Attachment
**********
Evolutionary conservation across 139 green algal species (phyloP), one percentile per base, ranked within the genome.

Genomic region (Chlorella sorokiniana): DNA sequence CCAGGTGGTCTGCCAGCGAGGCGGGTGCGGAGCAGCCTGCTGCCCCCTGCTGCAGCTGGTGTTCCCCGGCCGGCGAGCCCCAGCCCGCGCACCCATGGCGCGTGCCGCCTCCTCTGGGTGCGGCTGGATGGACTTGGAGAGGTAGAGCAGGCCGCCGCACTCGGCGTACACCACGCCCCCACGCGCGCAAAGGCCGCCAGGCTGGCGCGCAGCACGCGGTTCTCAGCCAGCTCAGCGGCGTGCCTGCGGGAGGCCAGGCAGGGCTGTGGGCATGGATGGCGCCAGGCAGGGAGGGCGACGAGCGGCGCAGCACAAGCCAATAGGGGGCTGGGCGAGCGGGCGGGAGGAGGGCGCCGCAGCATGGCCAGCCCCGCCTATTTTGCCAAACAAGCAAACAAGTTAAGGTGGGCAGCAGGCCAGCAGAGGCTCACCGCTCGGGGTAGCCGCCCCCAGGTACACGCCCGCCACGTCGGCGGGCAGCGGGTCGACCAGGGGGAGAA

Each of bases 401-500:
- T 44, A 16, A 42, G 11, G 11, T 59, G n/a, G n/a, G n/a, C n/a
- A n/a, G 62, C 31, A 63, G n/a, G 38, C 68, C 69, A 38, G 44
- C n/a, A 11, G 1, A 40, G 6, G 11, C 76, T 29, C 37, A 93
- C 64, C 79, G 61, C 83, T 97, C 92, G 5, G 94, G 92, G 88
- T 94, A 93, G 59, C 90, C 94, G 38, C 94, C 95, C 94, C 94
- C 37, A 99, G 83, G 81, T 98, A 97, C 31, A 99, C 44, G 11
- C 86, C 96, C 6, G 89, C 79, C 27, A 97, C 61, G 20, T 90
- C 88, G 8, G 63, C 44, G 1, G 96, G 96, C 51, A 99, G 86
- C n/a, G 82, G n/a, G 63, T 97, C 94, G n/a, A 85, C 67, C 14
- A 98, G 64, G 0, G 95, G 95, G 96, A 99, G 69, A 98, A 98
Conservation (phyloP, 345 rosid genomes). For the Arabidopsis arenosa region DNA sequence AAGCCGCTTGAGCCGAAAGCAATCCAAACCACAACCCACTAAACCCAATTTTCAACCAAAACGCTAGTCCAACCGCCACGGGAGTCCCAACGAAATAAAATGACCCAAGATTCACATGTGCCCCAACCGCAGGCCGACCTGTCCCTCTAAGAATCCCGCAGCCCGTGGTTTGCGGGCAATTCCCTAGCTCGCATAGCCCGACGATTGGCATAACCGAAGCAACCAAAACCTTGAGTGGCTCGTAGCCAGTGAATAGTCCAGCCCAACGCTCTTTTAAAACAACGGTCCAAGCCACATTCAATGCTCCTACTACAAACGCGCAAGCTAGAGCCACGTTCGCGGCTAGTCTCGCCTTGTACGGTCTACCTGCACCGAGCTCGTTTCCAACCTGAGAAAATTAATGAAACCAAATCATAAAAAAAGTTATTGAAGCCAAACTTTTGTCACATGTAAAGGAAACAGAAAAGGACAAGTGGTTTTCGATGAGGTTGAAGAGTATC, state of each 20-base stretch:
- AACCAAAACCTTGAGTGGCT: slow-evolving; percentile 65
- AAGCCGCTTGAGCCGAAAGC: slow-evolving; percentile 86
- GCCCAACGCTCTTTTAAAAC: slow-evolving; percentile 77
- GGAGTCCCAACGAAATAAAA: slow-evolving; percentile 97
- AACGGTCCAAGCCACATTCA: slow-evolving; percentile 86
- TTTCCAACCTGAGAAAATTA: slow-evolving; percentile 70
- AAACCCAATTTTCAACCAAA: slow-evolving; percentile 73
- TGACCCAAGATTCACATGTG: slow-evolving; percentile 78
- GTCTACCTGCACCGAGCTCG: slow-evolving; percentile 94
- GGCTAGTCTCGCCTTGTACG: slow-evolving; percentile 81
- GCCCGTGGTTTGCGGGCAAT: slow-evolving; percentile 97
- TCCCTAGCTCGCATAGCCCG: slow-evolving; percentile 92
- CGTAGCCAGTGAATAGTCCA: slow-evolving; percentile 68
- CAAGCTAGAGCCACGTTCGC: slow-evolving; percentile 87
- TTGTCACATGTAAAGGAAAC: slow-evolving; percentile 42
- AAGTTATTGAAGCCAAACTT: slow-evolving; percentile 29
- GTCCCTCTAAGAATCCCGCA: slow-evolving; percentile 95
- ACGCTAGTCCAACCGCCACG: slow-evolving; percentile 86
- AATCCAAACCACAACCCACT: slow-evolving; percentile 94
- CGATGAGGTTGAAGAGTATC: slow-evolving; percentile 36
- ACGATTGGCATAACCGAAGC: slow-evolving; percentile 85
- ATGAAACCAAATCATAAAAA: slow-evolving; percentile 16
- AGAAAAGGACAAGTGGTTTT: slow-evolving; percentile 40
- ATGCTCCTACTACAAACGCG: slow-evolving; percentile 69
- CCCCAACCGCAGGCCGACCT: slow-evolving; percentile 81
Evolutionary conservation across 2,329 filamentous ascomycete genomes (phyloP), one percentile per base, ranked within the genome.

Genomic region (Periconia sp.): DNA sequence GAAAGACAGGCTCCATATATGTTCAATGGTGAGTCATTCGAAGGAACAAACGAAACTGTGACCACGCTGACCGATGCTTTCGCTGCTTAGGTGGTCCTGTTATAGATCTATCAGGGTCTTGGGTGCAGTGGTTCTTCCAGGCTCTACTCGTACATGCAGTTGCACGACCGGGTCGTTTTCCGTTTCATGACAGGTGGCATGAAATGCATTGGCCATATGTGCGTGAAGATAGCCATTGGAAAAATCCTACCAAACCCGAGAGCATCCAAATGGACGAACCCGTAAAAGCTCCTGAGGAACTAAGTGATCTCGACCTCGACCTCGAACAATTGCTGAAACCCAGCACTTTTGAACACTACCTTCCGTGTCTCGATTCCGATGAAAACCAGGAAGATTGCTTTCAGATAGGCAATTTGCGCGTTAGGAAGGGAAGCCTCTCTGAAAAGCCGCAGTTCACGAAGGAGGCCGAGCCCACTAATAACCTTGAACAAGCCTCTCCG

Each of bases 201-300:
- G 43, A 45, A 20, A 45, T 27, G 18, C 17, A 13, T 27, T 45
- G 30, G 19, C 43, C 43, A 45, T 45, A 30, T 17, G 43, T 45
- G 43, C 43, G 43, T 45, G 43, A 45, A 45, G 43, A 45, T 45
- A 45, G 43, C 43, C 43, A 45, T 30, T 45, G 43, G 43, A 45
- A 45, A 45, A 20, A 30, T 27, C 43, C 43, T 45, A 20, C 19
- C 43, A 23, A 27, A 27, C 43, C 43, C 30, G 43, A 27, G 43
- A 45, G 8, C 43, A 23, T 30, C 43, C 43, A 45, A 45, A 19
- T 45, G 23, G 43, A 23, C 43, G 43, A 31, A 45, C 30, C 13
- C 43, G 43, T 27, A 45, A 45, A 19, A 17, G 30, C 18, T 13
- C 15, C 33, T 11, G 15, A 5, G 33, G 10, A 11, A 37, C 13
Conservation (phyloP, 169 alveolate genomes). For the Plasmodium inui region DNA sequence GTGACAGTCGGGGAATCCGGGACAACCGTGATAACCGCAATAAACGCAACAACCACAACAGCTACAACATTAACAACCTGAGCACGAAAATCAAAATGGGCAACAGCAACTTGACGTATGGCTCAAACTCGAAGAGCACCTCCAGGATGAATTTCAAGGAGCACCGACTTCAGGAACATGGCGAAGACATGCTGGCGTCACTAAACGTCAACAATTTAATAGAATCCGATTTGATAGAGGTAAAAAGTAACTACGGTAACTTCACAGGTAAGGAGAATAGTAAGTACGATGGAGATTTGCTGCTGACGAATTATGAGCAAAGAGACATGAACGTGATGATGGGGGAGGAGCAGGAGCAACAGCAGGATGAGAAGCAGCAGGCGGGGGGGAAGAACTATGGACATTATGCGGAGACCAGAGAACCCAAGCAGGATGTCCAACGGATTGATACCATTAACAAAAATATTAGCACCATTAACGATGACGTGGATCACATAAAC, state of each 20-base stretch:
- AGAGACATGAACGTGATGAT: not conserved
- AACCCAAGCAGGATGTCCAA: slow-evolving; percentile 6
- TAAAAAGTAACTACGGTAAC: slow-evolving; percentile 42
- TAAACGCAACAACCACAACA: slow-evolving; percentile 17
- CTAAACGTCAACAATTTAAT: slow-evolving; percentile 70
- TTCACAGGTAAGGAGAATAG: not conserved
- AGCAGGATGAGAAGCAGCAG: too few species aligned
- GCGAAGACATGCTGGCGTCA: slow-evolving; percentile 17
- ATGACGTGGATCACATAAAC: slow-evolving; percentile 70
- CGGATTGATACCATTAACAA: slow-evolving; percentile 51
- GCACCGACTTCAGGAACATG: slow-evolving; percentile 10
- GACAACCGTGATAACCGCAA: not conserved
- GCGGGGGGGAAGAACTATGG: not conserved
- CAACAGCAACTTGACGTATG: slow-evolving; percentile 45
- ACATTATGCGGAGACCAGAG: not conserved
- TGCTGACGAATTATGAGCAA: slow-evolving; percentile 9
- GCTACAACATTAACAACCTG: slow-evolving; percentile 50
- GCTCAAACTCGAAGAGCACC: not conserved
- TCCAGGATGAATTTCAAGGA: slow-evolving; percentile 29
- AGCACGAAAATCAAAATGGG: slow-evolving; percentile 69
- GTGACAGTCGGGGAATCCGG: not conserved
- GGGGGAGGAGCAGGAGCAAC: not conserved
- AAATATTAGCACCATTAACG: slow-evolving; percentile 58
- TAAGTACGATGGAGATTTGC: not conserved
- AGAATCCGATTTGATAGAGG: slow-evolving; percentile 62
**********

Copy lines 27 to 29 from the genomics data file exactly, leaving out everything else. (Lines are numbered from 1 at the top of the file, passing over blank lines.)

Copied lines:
- CGTAGCCAGTGAATAGTCCA: slow-evolving; percentile 68
- CAAGCTAGAGCCACGTTCGC: slow-evolving; percentile 87
- TTGTCACATGTAAAGGAAAC: slow-evolving; percentile 42